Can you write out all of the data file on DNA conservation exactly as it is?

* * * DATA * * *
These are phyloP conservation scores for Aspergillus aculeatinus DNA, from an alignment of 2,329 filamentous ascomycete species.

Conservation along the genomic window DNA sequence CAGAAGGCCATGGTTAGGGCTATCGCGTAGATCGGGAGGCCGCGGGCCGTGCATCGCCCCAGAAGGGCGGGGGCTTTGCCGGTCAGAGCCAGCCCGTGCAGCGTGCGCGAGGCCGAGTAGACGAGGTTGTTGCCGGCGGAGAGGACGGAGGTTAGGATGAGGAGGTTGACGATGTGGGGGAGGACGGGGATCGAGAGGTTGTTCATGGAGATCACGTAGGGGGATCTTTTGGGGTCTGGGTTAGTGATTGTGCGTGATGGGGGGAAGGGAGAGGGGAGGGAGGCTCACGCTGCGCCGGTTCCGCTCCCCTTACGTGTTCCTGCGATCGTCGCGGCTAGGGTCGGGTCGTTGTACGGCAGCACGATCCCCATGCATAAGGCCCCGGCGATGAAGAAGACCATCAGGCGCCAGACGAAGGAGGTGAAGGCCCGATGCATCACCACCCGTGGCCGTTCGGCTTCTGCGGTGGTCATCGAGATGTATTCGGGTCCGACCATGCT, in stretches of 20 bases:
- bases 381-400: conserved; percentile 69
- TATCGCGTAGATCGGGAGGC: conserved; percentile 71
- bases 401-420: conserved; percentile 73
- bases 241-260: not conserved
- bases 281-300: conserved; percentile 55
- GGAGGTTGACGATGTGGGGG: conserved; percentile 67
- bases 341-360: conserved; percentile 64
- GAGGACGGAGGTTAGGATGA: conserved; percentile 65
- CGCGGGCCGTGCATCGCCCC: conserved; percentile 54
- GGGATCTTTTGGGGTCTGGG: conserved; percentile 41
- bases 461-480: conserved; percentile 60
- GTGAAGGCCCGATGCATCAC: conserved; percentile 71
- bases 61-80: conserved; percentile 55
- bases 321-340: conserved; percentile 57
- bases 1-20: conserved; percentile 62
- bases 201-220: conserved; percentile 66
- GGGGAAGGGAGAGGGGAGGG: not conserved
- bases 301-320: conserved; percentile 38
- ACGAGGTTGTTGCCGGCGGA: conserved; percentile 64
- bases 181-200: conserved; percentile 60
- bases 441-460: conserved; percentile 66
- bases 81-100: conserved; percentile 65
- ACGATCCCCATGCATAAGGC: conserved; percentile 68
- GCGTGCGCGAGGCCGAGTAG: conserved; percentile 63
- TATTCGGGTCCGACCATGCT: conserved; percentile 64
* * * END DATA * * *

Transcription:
These are phyloP conservation scores for Aspergillus aculeatinus DNA, from an alignment of 2,329 filamentous ascomycete species.

Conservation along the genomic window DNA sequence CAGAAGGCCATGGTTAGGGCTATCGCGTAGATCGGGAGGCCGCGGGCCGTGCATCGCCCCAGAAGGGCGGGGGCTTTGCCGGTCAGAGCCAGCCCGTGCAGCGTGCGCGAGGCCGAGTAGACGAGGTTGTTGCCGGCGGAGAGGACGGAGGTTAGGATGAGGAGGTTGACGATGTGGGGGAGGACGGGGATCGAGAGGTTGTTCATGGAGATCACGTAGGGGGATCTTTTGGGGTCTGGGTTAGTGATTGTGCGTGATGGGGGGAAGGGAGAGGGGAGGGAGGCTCACGCTGCGCCGGTTCCGCTCCCCTTACGTGTTCCTGCGATCGTCGCGGCTAGGGTCGGGTCGTTGTACGGCAGCACGATCCCCATGCATAAGGCCCCGGCGATGAAGAAGACCATCAGGCGCCAGACGAAGGAGGTGAAGGCCCGATGCATCACCACCCGTGGCCGTTCGGCTTCTGCGGTGGTCATCGAGATGTATTCGGGTCCGACCATGCT, in stretches of 20 bases:
- bases 381-400: conserved; percentile 69
- TATCGCGTAGATCGGGAGGC: conserved; percentile 71
- bases 401-420: conserved; percentile 73
- bases 241-260: not conserved
- bases 281-300: conserved; percentile 55
- GGAGGTTGACGATGTGGGGG: conserved; percentile 67
- bases 341-360: conserved; percentile 64
- GAGGACGGAGGTTAGGATGA: conserved; percentile 65
- CGCGGGCCGTGCATCGCCCC: conserved; percentile 54
- GGGATCTTTTGGGGTCTGGG: conserved; percentile 41
- bases 461-480: conserved; percentile 60
- GTGAAGGCCCGATGCATCAC: conserved; percentile 71
- bases 61-80: conserved; percentile 55
- bases 321-340: conserved; percentile 57
- bases 1-20: conserved; percentile 62
- bases 201-220: conserved; percentile 66
- GGGGAAGGGAGAGGGGAGGG: not conserved
- bases 301-320: conserved; percentile 38
- ACGAGGTTGTTGCCGGCGGA: conserved; percentile 64
- bases 181-200: conserved; percentile 60
- bases 441-460: conserved; percentile 66
- bases 81-100: conserved; percentile 65
- ACGATCCCCATGCATAAGGC: conserved; percentile 68
- GCGTGCGCGAGGCCGAGTAG: conserved; percentile 63
- TATTCGGGTCCGACCATGCT: conserved; percentile 64